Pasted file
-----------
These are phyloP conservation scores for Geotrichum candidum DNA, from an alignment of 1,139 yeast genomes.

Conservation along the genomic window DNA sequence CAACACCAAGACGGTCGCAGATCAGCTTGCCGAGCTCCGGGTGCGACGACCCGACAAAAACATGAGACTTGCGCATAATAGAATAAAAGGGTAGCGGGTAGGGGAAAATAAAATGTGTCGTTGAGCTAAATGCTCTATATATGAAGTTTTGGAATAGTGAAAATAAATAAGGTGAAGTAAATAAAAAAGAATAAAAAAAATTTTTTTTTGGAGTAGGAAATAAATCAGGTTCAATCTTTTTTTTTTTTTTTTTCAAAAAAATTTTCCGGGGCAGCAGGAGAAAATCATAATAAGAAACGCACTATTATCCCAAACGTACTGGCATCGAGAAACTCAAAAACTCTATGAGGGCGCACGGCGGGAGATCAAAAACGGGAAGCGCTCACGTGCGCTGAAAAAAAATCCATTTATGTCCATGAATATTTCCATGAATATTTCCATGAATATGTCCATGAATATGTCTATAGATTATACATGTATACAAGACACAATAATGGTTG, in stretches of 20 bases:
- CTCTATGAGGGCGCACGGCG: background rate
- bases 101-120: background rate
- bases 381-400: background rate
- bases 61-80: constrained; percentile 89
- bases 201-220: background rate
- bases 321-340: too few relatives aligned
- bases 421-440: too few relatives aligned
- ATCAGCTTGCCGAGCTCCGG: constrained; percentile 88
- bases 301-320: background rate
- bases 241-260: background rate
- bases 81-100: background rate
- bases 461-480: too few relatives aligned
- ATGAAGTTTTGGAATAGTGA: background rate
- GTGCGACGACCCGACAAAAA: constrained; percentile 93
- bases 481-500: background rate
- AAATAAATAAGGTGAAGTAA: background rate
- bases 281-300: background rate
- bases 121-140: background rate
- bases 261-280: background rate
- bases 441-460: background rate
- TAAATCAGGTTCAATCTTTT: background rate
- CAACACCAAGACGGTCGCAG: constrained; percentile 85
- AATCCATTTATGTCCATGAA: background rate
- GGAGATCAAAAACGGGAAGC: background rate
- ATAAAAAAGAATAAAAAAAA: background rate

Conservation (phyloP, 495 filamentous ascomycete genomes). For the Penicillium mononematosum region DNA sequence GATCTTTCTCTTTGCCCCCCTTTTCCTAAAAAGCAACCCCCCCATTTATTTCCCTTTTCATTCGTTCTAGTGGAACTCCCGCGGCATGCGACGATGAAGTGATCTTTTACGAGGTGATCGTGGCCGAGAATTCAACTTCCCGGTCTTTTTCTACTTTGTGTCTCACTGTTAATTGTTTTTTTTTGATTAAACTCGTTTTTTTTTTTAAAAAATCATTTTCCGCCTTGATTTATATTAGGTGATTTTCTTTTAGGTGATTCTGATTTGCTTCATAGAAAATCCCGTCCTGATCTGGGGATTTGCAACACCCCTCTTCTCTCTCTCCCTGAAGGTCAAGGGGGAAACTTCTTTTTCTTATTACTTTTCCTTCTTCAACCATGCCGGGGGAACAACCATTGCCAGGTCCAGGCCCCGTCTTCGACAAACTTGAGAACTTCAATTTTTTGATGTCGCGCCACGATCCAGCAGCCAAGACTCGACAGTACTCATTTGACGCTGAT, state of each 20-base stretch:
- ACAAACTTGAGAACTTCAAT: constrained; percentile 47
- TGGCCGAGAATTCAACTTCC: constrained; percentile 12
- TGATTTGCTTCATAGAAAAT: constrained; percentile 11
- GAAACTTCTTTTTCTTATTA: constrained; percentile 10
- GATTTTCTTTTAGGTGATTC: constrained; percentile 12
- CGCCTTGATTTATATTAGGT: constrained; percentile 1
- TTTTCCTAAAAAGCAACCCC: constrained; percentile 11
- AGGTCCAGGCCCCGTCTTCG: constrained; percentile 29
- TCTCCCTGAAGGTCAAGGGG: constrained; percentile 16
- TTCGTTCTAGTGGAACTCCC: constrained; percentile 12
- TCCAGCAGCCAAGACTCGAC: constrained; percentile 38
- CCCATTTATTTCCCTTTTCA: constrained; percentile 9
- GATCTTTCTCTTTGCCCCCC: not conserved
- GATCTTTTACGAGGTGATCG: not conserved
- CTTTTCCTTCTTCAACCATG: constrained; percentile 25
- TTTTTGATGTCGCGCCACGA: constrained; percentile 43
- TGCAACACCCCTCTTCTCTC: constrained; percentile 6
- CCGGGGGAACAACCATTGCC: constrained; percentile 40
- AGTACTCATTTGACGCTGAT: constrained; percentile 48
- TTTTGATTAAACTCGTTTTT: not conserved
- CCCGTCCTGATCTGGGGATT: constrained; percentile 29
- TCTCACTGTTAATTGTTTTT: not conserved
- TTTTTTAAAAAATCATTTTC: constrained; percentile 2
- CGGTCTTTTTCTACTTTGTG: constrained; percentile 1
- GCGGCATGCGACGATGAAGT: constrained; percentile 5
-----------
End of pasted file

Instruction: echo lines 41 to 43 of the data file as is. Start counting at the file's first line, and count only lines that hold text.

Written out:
- GATCTTTCTCTTTGCCCCCC: not conserved
- GATCTTTTACGAGGTGATCG: not conserved
- CTTTTCCTTCTTCAACCATG: constrained; percentile 25